Photos: Russian Meteor Explosion of Feb. 15, 2013

Orbit of the Russian Meteor

NASA

The bright blue line in the diagram above shows the orbit of the Russian meteor prior to the meteor breaking apart over the city of Chelyabinsk.

Russian Meteor Blast

U.S. Geological Survey

Shaking caused by Friday's meteor blast over Russia, recorded by earthquake monitoring instruments.

Asteroid Vapour Trail

Eumetsat

An image from the SEVIRI instrument aboard Eumetsat's Meteosat-10 geostationary satellite. The vapour trail visible in the centre of the image was left by an asteroid that struck Earth near Chelyabinsk, Russia, Feb. 15, 2013, around 03:15 UT. Initial media reports included accounts of injuries and property loss. This image uses data from the High Resolution Visible (HRV) channel of SEVIRI that can produce images with both high spatial and temporal resolution.

Meteor Over Russia Seen by Meteosat-9

EUMETSAT

The meteor which exploded over the Urals of central Russia was seen by Meteosat-9, at the edge of the satellite view. Hundreds of people were reportedly injured as the meteor's massive sonic boom caused widespread damage. Image taken Feb. 15, 2013, 3:15 UTC.

Orbits of the Russia Meteor and Asteroid 2012 DA14

NASA/MSFC/Meteroid Environment Office

The orbits of the Russian meteor and Asteroid 2012 DA14 are nothing alike meaning they are not related.

Meteor Trail Over Russia: Feb. 15, 2013

Russian Emergency Ministry

What appears to be a meteor trail over eastern Russia is seen in this image released Feb. 15, 2013, by the Russian Emergency Ministry. The meteor fall included a massive blast, according to Russian reports.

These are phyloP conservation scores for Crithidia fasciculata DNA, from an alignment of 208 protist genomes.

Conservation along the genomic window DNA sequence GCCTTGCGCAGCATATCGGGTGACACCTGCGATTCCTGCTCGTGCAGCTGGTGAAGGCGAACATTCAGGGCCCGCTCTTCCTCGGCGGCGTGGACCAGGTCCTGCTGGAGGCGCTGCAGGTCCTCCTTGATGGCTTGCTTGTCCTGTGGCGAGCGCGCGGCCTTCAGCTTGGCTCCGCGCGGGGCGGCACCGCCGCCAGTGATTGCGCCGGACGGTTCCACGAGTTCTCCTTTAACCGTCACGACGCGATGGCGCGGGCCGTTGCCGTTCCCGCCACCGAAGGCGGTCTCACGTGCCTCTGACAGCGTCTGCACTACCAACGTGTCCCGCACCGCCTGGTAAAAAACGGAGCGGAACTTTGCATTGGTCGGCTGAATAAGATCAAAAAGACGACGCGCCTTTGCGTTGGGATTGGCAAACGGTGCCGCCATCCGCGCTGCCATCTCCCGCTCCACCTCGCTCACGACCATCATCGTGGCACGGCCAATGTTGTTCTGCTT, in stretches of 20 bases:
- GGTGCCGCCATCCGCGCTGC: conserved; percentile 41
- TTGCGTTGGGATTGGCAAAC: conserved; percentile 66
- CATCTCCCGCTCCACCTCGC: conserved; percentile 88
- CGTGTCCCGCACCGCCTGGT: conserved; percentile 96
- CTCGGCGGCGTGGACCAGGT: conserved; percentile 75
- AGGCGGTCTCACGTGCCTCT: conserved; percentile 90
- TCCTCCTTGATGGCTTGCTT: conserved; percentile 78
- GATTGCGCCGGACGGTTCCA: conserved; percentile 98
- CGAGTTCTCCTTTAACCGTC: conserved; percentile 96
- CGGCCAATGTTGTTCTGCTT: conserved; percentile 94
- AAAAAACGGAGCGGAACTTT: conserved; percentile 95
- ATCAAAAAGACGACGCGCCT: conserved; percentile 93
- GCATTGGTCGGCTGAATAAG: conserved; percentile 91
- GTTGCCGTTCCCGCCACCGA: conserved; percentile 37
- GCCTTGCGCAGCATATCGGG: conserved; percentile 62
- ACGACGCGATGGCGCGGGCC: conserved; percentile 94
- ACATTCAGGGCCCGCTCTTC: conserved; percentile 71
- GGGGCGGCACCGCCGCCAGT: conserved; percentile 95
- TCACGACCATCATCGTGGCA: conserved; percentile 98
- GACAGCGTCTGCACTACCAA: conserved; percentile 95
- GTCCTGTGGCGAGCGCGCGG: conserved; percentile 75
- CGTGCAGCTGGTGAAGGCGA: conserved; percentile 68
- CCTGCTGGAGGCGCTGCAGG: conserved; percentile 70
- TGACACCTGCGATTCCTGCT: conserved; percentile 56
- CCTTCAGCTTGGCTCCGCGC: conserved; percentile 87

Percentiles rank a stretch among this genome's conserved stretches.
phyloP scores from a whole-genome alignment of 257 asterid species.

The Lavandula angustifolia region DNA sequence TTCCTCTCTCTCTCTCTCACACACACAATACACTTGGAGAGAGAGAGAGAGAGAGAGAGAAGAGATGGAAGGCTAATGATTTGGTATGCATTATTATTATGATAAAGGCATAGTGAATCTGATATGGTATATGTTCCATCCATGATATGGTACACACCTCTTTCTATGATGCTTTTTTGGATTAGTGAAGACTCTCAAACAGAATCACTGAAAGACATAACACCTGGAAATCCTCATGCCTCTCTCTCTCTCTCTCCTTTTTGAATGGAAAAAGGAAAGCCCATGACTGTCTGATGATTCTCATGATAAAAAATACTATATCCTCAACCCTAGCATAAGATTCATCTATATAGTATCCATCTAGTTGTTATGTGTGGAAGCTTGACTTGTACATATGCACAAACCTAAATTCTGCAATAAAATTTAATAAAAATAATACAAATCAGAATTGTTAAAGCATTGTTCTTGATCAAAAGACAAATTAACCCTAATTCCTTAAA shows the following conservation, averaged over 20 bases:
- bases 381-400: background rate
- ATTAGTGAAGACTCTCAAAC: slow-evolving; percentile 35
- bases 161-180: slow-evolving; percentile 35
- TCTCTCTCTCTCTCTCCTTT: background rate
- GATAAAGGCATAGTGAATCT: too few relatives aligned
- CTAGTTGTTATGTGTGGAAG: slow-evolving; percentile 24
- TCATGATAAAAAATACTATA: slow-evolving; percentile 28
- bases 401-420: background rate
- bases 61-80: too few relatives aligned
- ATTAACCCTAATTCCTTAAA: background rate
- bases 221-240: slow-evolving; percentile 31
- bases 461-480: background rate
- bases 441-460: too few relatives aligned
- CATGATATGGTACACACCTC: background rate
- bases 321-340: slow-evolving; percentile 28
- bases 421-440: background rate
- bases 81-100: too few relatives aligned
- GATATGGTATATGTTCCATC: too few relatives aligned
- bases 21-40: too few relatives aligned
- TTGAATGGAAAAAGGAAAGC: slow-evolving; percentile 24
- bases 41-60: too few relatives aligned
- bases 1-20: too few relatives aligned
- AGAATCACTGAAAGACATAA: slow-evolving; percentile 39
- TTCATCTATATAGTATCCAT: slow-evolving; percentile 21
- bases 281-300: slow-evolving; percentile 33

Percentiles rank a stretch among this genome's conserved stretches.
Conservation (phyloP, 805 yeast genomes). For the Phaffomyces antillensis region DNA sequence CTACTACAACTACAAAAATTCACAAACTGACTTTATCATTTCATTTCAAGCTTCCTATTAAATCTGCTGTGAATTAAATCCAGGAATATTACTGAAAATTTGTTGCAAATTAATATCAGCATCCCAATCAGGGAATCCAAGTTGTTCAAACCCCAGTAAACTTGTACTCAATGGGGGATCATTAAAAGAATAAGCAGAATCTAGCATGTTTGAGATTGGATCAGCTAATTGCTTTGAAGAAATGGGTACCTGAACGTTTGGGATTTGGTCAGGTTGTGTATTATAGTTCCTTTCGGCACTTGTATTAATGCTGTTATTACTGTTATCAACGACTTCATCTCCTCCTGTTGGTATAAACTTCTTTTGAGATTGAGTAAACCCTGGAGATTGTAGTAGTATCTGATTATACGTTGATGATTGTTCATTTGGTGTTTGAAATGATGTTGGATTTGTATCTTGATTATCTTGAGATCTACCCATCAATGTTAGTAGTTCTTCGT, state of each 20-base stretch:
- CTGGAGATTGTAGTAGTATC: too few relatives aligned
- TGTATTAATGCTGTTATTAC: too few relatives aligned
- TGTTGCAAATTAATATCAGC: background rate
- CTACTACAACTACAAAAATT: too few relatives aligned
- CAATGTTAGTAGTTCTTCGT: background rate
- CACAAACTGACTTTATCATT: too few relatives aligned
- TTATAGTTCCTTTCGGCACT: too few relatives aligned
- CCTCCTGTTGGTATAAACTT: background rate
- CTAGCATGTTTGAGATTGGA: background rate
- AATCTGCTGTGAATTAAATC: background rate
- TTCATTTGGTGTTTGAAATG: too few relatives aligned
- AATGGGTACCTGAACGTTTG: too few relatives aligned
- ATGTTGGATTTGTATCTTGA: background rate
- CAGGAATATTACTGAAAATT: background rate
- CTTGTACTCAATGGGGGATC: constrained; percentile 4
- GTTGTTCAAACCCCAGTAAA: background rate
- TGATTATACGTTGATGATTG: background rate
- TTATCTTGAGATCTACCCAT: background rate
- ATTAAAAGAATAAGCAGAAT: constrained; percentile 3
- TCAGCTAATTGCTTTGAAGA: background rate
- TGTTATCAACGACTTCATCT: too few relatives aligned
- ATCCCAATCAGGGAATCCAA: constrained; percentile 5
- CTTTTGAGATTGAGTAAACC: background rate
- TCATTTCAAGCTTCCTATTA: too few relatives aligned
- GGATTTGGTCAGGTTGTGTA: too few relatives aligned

Map of Infrasound Stations

Comprehensive Nuclear-Test-Ban Treaty Organization

Seventeen infrasound stations in the Comprehensive Nuclear-Test-Ban Treaty Organization's network detected the infrasonic waves from the meteor that broke-up over Russia’s Ural mountains on Feb. 15, 2013.

Spectrogram for Russian Meteor

Milton Garces (via Twitter as @isoundhunter)

Milton Garces, Founder and Director, Infrasound Lab, HIGP, University of Hawaii, tweeted this photo of the spectrogram for the Russian meteor that exploded on Feb. 15, 2013. He wrote: "1h Infrasound spectrogram for #RussianMeteor, ~1500 km from hypercenter. Tip of the iceberg ... plenty energy below 1 Hz pic.twitter.com/3eYPf2jM"

Meteor Trail Over Russia: Feb. 15

Russian Emergency Ministry

What appears to be a meteor trail over eastern Russia is seen in this image released Feb. 15, 2013, by the Russian Emergency Ministry. The meteor fall included a massive blast, according to Russian reports.

Thermal Impact of Russia Meteor

EUMETSAT

IR3.9 image of the thermal impact of the Russia meteor taken by Meteosat-9 satellite, Feb. 15, 2013, 3:15 UTC.

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